The veto of the anti-gay law in Arizona may have settled the issue for the moment in that state — although bigotry always needs feeding and I’m sure the proponents of the law are planning a comeback. But the people on the losing end of it are still saying that the law was not really that big a deal and that if there are businesses like bakers or florists who don’t want to participate in a same-sex marriage ceremony, you can always find another one who will.
That’s not the point.
Aside from the practical matter that not everyone lives in a place where you have a lot of bakers or florists to choose from, the idea of having to choose where to shop shouldn’t be based on a social policy — separate but equal — that was supposed to have been killed off sixty years ago. It is, in the words of the United States Supreme Court, inherently unequal. It doesn’t work for public education, public accommodation, or city planning, and it shouldn’t work for catering and decoration.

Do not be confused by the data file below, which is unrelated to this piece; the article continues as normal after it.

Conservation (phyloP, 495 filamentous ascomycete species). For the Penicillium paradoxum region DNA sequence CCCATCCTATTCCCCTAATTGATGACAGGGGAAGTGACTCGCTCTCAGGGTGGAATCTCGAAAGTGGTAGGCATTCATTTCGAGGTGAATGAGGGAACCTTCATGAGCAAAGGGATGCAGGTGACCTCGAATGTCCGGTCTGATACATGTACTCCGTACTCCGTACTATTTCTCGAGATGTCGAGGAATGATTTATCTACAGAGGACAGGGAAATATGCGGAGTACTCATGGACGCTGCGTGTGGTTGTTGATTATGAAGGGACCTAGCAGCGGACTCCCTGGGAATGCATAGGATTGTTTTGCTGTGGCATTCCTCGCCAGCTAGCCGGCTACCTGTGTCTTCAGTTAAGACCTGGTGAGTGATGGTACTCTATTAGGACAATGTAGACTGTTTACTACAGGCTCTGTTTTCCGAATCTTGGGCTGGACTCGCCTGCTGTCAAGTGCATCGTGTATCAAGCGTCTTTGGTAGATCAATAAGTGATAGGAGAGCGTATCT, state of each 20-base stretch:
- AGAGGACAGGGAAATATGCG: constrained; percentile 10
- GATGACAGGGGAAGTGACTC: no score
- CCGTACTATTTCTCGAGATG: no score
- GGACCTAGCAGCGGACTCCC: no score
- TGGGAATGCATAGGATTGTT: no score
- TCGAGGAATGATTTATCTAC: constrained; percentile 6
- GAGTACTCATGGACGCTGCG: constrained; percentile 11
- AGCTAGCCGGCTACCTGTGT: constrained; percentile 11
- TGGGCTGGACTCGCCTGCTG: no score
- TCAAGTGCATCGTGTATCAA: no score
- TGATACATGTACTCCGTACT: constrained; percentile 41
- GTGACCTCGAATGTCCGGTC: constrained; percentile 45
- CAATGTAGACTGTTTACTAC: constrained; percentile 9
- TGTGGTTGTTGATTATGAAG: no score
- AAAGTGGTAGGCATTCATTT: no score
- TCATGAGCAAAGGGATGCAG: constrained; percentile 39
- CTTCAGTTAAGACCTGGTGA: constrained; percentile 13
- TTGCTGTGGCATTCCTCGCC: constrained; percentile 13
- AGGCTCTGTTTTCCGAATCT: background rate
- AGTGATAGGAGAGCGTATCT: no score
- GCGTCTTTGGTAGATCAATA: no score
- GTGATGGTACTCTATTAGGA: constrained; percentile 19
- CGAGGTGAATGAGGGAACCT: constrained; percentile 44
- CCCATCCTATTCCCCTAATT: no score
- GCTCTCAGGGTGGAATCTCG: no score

More to the point, though, is why should the burden of proving to be worthy up to the customer? No one should have to prove anything to a business other than their honest ability to pay for the services purchased. Anything else is a big mistake.
The only time that anyone should have to find another baker or florist is when the first one has gone out of business because they’re bigoted assholes and no one — gay, straight or anything — doesn’t shop there anymore.